As the Covid-19 crisis hit, we discovered to our chagrin that Canada does not manufacture even the humble face mask. This revelation brought home a (short-lived) realization of having a domestic manufacturing base. Many businesses stepped up to meet the demand for face masks and hand sanitizer. Many of them were even providing it free of cost. Sadly, the Canadian government does not appear to share their enthusiastic patriotism; it was recently revealed by CBC that the government has chosen to procure hand sanitizer from overseas firms, to the tune of $ 570 million. Almost half of this amount ($ 252 million) was paid to a China-based car maker.

Hand sanitizer is hardly an isolated case; over the last nine months we have heard about many other critical items being sources from overseas, mainly China.

The decimation of Canadian manufacturing capability happened over a long period, and for various reasons. It was always going to be an uphill battle to restore that capability – assuming that would have been on the agenda at all. In that light, the crisis of Covid-19 – horrible though it is – represented a rare, almost inconceivable opportunity to kick-start the process of re-industrializing Canada. That opportunity has sadly been missed, and the infatuation with sourcing everything from China continues. Given the realization of our vulnerability that Covid drove home, this can only be described a deliberate neglect of national security.

Healthcare System:

Canadians are fond of making the puff-chested claim that our healthcare system is the best in the world. However, ground reality is at odds with this claim.

I say that because ‘best’ is a comparative measure, relative to how well or poorly other countries are doing; a better measure is arrived at if we can agree on standards of care that we expect from our system. So far, I have not seen any attempts being made for that exercise. Maybe it has been done and I missed it.

Whether I did miss it or not, however, the actual outcomes on the ground provide ample cause for concern. (All data below is from Health Quality Ontario)

Pediatric patient, first surgical appointment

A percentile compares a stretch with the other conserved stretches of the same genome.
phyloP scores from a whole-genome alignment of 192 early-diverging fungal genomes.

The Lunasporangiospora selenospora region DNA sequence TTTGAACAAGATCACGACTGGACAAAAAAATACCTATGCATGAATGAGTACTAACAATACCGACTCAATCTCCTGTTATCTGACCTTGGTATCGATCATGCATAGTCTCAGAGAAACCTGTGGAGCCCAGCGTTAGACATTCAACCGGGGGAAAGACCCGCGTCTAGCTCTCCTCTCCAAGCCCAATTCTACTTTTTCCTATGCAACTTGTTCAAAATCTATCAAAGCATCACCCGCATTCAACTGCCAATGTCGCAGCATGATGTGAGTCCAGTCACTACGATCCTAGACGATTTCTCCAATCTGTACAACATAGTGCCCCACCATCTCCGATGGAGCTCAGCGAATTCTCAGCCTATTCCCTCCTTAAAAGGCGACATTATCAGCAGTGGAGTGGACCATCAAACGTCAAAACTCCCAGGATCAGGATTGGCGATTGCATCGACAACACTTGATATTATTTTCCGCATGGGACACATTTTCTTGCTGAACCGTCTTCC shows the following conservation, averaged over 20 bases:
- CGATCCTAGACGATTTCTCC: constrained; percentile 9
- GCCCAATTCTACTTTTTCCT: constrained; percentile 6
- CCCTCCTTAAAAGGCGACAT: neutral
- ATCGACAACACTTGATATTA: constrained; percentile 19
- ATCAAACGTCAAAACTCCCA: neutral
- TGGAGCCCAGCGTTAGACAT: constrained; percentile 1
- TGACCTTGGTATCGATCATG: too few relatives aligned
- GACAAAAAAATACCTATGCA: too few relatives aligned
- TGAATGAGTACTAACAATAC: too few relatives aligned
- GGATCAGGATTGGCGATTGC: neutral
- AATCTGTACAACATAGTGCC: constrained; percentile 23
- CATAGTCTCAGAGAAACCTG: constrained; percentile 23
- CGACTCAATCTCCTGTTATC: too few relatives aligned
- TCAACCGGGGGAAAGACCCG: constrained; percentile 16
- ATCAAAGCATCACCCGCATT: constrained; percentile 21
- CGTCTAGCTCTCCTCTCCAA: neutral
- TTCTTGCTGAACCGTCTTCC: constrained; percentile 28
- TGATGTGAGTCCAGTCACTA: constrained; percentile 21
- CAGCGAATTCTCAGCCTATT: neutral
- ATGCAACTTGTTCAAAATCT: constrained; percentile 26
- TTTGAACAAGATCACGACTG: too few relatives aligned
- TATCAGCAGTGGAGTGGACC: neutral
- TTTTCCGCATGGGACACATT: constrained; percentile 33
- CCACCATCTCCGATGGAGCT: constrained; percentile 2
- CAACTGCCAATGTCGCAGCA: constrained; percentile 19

Priority 2 patient – target time for appointment 30 days, Average wait time 90 days. 61% of patients were not seen in the target time.

Pediatric patient, needing surgery

38% were not treated within target time.

When target time was 7 to 28 days (suggesting critical need for surgery) – 53% were not treated within target time.

Cancer Surgeries

Time from decision to surgery (breast cancer) – target time 14 days. 39% of patients were not treated within target time.

While it is generally known that Covid-related lockdown has added to wait times, the situation was far from ideal earlier as well. As the following chart shows, pre-Covid, the target time for pediatric surgery was missed in 12% to 15% of the cases.

The above are among the most vulnerable patients. If we fail to meet the target times in 12% of these cases when things are hunky-dory, it points to an urgent need for improvement. Given the possibility of chemical or biological warfare, this is a serious shortcoming in public safety.

It should be possible for Public Health Authority Canada to compile a comprehensive database of the effectiveness of the delivery of healthcare in the country. This could provide us with a starting point for a plan to make the necessary improvements in our healthcare system.


Through a combination of history and geography, Canada has remained immune to external threats. This has led us into a sense of complacency that is, frankly, misguided in today’s globalized world. Advancements in information technology have added to the risk. Up to WW1, what mattered militarily was whether a target was within artillery range or not – but aircrafts were beginning to change this. In WW2, with better aircraft, the relevant factor was whether a target was within aircraft range or not. In today’s world, the deciding factor is whether a target is accessible digitally or not. A hostile power can disable our society and, crucially, our defenses, remotely.